Bab 2.0 grid basic

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Bab 2.0 grid basic

  1. 1. DEKSTOP PUBLISHING 2.0 THE GRID BASICS: STRUCTURAL LAYOUT DESIGN
  2. 2. BASIC PART OF PAGE <ul><li>a. Clarity </li></ul><ul><li>b. Efficiency </li></ul><ul><li>c. Economy </li></ul><ul><li>d. Continuity </li></ul>
  3. 3. TYPE OF GRIDS <ul><li>1. Manuscript Grid </li></ul><ul><li>Mainly used for publication such as books and essays which have smaller format sizes. </li></ul><ul><li>Best suited to continuous blocks of text and large images that full out all of the live area or while page bleed </li></ul><ul><li>Also called Single Column Grids or Block Grids </li></ul>GRIDS: an imaginary pattern of crossed lines which serves as a guide for placing items in relation to one another
  4. 5. TYPE OF GRIDS <ul><li>2. Column Grid </li></ul><ul><li>Series of columns </li></ul><ul><li>Used in magazines, newspapers, book or any publication where the text isn’t continuous or in situations where you have a number of different elements working together at once. </li></ul><ul><li>They are particularly useful for layout that need to be flexible, as the more columns you have the more flexible the structure becomes. </li></ul>
  5. 9. TYPE OF GRIDS <ul><li>3. Modular Grid </li></ul><ul><li>Used for more complex layout to contend with, for larger formats or when you need to fit in large amounts of information. </li></ul><ul><li>The page is divided both vertically and horizontally to create rows and columns, which in turn create modules. </li></ul><ul><li>Group of modules together create spatial zones that determine the placement of text and positioning of images </li></ul>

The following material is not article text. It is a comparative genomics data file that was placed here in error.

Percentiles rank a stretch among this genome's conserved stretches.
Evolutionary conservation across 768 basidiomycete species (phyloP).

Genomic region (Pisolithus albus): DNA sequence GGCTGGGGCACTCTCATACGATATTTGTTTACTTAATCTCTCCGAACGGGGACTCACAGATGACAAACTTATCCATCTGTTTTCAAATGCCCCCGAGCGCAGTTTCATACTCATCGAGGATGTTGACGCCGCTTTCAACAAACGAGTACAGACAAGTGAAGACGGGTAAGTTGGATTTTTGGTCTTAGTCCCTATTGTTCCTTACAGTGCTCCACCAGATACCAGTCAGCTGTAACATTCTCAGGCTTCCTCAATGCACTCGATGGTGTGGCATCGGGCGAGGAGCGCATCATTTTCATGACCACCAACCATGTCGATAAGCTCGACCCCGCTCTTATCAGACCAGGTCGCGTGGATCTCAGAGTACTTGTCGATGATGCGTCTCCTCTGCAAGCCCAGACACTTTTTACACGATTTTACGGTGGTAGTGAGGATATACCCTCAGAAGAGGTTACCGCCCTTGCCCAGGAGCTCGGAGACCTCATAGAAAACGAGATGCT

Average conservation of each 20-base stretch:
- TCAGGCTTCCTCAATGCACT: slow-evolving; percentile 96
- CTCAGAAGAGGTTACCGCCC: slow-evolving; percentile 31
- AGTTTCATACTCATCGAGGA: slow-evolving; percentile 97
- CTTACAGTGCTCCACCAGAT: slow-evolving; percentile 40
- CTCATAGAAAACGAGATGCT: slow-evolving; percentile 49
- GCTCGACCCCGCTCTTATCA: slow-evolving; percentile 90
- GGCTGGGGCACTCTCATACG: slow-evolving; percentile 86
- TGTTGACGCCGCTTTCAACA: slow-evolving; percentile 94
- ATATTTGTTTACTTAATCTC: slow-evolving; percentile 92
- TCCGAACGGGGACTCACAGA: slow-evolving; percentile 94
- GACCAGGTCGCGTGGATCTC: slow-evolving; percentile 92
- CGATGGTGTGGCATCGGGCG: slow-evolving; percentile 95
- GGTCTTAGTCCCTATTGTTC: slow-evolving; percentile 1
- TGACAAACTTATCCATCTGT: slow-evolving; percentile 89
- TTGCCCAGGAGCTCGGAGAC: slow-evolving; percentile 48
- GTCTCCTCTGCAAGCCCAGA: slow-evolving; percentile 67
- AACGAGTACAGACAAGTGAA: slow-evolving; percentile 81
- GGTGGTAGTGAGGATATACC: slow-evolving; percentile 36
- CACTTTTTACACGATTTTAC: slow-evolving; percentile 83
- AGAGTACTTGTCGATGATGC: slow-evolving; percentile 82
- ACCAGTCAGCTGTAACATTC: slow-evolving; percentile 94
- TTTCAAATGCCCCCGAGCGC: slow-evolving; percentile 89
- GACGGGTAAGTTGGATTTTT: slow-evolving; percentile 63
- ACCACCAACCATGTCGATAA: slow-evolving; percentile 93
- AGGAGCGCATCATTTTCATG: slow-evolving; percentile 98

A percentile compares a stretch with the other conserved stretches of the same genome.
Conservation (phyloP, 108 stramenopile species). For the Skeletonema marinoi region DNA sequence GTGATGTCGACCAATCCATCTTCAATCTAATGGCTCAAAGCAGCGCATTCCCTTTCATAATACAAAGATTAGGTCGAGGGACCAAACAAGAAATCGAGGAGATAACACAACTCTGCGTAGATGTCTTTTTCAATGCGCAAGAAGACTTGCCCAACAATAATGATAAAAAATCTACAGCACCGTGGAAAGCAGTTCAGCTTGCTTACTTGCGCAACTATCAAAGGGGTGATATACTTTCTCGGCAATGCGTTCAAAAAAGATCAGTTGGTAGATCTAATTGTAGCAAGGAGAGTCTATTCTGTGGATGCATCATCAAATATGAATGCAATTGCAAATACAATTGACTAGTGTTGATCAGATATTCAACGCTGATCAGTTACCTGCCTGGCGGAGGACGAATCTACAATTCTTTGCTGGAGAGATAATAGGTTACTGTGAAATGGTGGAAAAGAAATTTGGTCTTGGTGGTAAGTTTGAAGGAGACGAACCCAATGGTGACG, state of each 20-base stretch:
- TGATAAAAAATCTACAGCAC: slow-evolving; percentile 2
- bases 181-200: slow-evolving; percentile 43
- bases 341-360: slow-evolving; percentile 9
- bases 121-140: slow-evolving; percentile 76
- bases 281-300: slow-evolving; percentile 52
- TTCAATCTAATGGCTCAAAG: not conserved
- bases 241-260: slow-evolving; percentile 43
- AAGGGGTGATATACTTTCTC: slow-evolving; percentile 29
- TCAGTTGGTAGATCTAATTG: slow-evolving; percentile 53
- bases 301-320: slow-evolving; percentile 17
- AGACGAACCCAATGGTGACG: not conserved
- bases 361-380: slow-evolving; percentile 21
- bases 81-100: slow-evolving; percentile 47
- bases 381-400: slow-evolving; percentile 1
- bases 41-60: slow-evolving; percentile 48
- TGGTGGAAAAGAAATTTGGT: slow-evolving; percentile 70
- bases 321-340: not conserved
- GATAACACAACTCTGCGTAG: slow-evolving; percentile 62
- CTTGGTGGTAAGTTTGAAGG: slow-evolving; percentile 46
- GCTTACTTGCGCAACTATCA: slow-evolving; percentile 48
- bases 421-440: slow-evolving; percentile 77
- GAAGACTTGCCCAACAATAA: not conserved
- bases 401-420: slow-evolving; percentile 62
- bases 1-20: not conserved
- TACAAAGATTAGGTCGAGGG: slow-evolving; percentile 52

6. 12. TYPE OF GRIDS <ul><li>4. Hierarchical Grid </li></ul><ul><li>Mostly used for Web design or electronic media which have an active navigation. </li></ul><ul><li>The page is arranged based on the importance of the information, and the information can be emphasized through sizes and placement or arrangement. </li></ul><ul><li>Colors also allow the reader to identify the importance of each section </li></ul>
  7. 15. THE ANATOMY OF GRID <ul><li>a. Columns </li></ul><ul><li>b. Modules </li></ul><ul><li>c. Margins </li></ul><ul><li>d. Flow lines </li></ul><ul><li>e. Spatial Zones </li></ul><ul><li>f. Markers </li></ul>
  8. 16. Columns <ul><li>Vertical divisions of space used to align visual elements </li></ul><ul><li>Single, multiple columns can be used or interchanged </li></ul><ul><li>The quantity and complexity of information determines columns </li></ul><ul><li>Gutter Width: Column Intervals, negative spacesthat separate one column from the next and prevent text and images from clashing </li></ul>
  9. 17. Modules
  10. 18. Margins <ul><li>Define the active area of a page and direct the viewer toward the visual elements </li></ul><ul><li>Margins may vary in size depending on format as well as content </li></ul><ul><li>Folios and footers may be placed in the margins </li></ul><ul><li>Margins are not intended to trap content, theyare instead used to activate the positive spacesin a layout </li></ul><ul><li>For layouts with large amounts of text (books),large margins are ideal as they provide breathing space </li></ul>
  11. 19. Flow lines <ul><li>Support for vertical columns by dividing the page into horizontal intervals to provide additional alignment points across a grid. </li></ul><ul><li>Wonderful tools to achieve consistency in a layout </li></ul><ul><li>– Dictate the horizontal positions of a visual elements and how they rise or fall along columns </li></ul>
  12. 21. Spatial Zones
  13. 22. Markers

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